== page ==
Due to their potential for power generation in stationary and transport applications, fuel cells are attracting great interest. Solid Oxide Fuel Cells (SOFCs) contain a dense oxygen-ion conducting ceramic as electrolyte. The electrolyte is embedded between a porous anode layer composed of a ceramic-metal composite at the fuel side of the cell and a nanoporous oxygen-ion and electronic conducting ceramic cathode layer at the oxidant side of the cell. SOFC operate at temperatures in the range of 700-1000 °C and are expected to achieve net electrical efficiencies up to 65% at reduced pollutant emission for electrical power generation in the 1 kW to 10 MW range.
In a fuel cell the chemical redox reaction of any fuel (hydrogen, gas) with air is separated into two partial reactions by a gas-tight, O2--conducting electrolyte as depicted in the figure. The dissociation of oxygen molecules and the reduction of oxygen atoms take place in the porous cathode while the fuel is oxidized in the porous anode as. Applying an electrical load, oxygen ions propagate through the O2--conducting electrolyte ceramic from the cathode to the anode. Due to the difference in chemical potentials between the cathode and anode a cell voltage in the order of 1 V is generated. To realize a useful power output, a large number of relatively small single cells are connected in parallel and in series using ceramic or metallic interconnects.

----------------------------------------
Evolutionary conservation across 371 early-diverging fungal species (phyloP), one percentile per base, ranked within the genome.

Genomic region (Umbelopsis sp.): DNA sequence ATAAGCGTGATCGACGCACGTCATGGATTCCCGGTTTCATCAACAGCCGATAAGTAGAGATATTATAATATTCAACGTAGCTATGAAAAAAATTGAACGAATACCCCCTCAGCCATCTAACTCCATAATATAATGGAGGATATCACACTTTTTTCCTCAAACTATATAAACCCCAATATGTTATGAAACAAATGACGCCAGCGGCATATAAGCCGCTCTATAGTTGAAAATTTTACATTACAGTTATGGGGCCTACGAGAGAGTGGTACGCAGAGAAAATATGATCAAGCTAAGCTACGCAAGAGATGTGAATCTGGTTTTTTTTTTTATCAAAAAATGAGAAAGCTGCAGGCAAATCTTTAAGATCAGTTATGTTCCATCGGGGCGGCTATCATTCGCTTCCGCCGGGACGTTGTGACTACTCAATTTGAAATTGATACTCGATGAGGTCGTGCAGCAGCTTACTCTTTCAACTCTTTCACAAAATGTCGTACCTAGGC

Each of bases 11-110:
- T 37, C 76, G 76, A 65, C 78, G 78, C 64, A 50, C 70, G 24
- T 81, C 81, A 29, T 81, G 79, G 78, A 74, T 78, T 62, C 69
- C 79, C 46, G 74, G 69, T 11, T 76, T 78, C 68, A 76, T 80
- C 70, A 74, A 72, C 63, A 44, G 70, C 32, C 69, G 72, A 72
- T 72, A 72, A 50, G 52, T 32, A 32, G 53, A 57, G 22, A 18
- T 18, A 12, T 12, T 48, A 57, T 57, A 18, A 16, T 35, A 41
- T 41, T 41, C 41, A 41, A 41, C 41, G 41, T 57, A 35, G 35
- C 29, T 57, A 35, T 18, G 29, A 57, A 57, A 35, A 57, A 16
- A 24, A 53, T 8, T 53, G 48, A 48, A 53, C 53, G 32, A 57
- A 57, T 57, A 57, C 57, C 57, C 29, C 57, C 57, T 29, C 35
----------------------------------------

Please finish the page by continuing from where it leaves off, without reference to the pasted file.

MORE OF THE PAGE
The decisive factors for SOFC systems are the efficiency of single cells and the lifetime of the components. The research at LEM in the field of SOFC materials focuses on both, the chemical and microstructural characterization of new materials as well as investigation of degradation processes of commonly used materials. The research includes all parts of the SOFC: cathode, electrolyte and anode.